The wealthy get a lot of bad press. They take advantage of the poor; they’re evil money-hungry bastards; they’re vampire squids on the face of humanity; etc.
True – it might be a little classist. For myself, I’m strangely okay with that; because when the day arrives that I’m suckling on humanity’s face, I’ll repay the favour by being elitist.
That said, I am begrudgingly (at this point) aware that rich people have feelings too. And this post was inspired by a conversation that I had recently, where my friend Chris was telling me about research into the psychology of wealth. Which sounded self-indulgently intriguing, especially as there was talk of “stages”…
So I went agoogling, and I found this: the Money, Meaning and Choices Institute (MMC). It’s a California-based organisation that caters specifically for the interpersonal conflicts and psychological crises that arise from the possession of plenty. With slogans like Preparing the next generation for the responsibilities of wealth.
I did a bit more searching, and I found this academic paper: “Money, Wealth And Identity“…
If you’ve ever asked the “What does it feel like to be rich?” question; the short answer: you feel it in four stages.
The Four Stages of Wealth Identity Development
Stage 1: Bling It On, Baby
The quintessential “new money”.
The person-in-question reverts to “the height of normal narcissism” that’s normally reserved for one year olds. The Black Amex arrives and there are suddenly yachts and gold grilles and private planes equipped with jacuzzi and mail-order strippers from Thailand.
The newly rich feel freshly powerful. And they (*gasp*) tend to be elitist.
Although, there is a small group of exceptions. Those characterised by anxiety and generalised religious guilt can become autistic about their wealth. The Scrooges that become the paranoid hoarders of their money. And often, because of their holier-than-thou approach to monetary conservatism, they struggle to realise that they are stuck.
The consumeristic contingent, however, start to max out the marginal utility of each additional yacht, and Stage 1 turns into an anticlimax…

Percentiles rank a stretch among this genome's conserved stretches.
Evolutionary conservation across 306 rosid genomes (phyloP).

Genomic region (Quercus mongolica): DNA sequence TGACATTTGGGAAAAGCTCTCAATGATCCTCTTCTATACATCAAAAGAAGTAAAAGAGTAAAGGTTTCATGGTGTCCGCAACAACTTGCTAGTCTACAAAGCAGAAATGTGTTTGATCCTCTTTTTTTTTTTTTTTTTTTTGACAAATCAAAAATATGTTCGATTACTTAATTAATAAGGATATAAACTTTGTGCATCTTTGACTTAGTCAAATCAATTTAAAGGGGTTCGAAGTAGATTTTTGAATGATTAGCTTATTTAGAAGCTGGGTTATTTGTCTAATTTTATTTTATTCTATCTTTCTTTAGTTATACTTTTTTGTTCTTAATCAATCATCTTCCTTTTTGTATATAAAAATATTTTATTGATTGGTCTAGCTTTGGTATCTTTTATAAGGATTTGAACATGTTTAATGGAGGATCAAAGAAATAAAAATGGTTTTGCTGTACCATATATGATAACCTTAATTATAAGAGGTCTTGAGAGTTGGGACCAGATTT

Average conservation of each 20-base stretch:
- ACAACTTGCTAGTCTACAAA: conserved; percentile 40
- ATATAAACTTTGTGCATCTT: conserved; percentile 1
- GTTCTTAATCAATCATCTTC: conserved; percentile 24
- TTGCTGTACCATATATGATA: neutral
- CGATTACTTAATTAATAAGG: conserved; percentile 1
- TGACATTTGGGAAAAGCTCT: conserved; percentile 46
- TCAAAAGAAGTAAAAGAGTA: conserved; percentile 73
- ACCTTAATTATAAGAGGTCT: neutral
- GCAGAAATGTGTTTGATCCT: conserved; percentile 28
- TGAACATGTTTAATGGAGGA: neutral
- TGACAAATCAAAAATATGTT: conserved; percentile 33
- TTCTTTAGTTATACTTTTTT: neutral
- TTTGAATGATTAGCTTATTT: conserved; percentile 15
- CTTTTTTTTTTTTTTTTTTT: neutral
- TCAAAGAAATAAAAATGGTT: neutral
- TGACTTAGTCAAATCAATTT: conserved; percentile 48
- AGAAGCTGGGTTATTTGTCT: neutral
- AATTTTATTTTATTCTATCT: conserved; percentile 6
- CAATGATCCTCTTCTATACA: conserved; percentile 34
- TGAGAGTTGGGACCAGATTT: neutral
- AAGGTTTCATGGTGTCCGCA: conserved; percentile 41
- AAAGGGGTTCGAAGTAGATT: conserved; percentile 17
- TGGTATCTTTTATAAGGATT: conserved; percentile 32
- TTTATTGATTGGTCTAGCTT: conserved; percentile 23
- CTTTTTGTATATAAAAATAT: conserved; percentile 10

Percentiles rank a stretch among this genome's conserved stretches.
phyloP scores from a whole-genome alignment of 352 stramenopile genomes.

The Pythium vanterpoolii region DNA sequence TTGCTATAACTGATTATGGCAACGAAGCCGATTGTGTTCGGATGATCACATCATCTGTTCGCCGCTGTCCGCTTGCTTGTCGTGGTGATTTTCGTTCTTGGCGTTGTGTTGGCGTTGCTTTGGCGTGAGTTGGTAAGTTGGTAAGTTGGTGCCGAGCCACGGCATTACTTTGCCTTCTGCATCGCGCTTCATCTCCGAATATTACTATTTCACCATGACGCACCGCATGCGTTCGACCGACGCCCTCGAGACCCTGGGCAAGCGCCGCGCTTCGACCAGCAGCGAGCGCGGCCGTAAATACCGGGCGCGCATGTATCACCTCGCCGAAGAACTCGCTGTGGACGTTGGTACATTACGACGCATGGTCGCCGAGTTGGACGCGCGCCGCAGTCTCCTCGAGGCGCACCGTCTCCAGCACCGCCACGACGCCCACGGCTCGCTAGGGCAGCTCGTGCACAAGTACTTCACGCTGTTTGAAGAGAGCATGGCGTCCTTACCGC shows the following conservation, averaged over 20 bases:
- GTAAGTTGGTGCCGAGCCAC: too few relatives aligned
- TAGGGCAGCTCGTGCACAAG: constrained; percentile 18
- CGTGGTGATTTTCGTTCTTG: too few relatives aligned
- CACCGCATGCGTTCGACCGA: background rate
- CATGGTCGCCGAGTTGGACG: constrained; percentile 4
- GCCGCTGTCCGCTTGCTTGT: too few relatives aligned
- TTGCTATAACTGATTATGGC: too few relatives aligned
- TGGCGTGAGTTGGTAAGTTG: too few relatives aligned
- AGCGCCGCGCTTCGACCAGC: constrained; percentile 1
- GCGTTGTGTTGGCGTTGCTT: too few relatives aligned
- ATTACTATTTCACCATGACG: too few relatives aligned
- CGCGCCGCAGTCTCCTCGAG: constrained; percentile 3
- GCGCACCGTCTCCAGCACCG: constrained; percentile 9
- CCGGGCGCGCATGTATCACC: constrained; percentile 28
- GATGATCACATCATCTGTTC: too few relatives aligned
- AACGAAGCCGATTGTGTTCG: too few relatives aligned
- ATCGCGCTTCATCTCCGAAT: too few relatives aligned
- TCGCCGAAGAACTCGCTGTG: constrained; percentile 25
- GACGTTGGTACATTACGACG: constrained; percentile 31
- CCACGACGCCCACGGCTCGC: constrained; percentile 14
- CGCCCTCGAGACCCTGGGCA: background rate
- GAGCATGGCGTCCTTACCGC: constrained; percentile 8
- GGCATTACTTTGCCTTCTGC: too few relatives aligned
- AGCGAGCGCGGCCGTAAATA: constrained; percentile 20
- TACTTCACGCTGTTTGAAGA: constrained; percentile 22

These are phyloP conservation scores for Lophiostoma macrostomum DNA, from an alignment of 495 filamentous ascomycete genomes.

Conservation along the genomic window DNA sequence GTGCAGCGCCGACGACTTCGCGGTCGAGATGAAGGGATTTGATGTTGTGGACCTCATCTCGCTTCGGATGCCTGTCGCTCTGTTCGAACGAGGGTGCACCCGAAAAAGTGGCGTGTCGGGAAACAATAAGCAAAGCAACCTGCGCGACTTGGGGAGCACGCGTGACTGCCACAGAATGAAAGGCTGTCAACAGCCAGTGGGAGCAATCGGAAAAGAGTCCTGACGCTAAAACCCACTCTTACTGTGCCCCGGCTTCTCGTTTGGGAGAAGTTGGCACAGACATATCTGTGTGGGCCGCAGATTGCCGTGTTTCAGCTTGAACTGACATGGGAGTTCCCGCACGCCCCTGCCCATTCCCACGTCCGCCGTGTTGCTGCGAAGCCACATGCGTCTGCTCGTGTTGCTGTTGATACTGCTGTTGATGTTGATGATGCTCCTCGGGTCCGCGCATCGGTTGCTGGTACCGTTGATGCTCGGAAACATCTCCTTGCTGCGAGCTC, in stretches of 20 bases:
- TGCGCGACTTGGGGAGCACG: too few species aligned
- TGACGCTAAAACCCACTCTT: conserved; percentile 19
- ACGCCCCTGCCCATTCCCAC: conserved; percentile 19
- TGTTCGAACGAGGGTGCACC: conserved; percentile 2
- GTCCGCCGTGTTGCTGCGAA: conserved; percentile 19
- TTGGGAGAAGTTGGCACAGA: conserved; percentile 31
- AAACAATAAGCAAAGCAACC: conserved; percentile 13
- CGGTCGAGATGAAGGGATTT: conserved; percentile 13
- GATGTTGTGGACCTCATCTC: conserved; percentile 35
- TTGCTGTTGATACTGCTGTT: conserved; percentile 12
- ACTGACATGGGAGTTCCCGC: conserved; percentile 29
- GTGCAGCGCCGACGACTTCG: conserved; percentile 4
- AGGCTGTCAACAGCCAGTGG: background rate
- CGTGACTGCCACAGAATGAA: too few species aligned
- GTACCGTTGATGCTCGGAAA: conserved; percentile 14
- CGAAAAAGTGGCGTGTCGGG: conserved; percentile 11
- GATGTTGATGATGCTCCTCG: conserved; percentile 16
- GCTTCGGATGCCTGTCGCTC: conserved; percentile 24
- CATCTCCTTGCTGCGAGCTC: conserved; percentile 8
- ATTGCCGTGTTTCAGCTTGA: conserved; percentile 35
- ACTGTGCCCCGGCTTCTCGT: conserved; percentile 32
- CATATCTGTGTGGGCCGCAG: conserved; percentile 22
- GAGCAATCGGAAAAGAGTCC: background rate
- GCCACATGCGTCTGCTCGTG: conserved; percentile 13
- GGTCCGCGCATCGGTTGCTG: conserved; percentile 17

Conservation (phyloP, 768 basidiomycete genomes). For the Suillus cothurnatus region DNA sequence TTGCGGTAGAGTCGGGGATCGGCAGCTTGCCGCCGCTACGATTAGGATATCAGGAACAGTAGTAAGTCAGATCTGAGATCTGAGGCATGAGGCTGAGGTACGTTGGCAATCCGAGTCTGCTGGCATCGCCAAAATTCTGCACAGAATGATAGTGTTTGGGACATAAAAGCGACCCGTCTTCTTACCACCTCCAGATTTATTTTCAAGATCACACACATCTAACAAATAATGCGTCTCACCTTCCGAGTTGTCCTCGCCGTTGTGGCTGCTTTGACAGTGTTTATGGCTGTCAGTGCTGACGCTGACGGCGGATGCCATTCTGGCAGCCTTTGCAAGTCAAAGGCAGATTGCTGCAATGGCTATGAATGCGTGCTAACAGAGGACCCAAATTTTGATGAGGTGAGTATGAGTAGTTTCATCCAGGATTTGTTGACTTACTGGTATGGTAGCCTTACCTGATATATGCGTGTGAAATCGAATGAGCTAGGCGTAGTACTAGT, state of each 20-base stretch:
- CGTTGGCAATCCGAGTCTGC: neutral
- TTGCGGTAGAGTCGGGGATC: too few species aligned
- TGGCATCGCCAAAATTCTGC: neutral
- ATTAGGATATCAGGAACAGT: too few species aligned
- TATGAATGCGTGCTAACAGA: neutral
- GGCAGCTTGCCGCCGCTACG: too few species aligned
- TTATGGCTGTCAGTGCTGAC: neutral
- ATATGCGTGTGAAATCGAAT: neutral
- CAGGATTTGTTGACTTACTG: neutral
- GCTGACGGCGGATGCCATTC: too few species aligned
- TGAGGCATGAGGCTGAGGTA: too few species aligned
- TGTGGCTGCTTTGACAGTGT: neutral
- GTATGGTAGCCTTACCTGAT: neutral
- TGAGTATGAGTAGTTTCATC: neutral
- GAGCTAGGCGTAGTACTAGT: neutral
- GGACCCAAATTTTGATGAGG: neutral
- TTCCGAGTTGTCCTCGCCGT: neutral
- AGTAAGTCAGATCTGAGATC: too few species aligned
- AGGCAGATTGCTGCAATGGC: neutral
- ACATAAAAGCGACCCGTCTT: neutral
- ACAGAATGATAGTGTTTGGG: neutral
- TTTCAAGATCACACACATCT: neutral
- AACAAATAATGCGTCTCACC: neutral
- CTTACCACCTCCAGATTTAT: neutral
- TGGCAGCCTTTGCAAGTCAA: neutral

Stage 2: Please Just Get Thee To An Ashram In India
This is the point at which the millionaires/billionaires begin to wonder if their partners are with them for them, or for their money. And because “everyone has their price”, relationships and intimacy are purchased with grand jewellery/car-related gestures. Anxiety turns into suspicion and general disillusionment.
These are the bitter old “poor Ritchie Riches”. And I reckon (I have no basis for this observation) that these are the guys that turn power-hungry and destructive, and give Capitalism its bad name.
And yet, if there’s enough self-doubt, and a courageous-enough therapist to point it out, there is hope for redemption. A small hope that might involve camels and eyes of needles. And it might include sanctimonious trips to Bali to consult healers à la Eat, Pray, Love. But the path of self-discovery is open to all.
Stage 3: “Money is no object? Don’t be ridiculous. It’s definitely an object”
The wealthy tend begin this stage in one of two camps:
- “I am my money – it defines my identity”
- “I am not my money – I will deny any impact it has on me”
Both of those are delusional. Money is just money. It has an impact, but not all impact.
This stage sounds existential, and concludes with an answer to the question: “Given that I have money, who am I to be?”
On the materialistic front, I’m guessing that these folks are no longer partying on yachts and flaunting rolexes with the price tag still attached. It’s certainly classier…
Stage 4: I Want To Live Forever
The Bill Gateses and Warren Buffetts of the world. Where money is just another tool to be used wisely. And they start to give it away into foundations and projects and so on.
But not Donald Trump, I’d say. Or anyone that stars in the Bachelor. Or the Koch brother that spends time suing people over bottles of vintage wine…
They need to get them to that institute.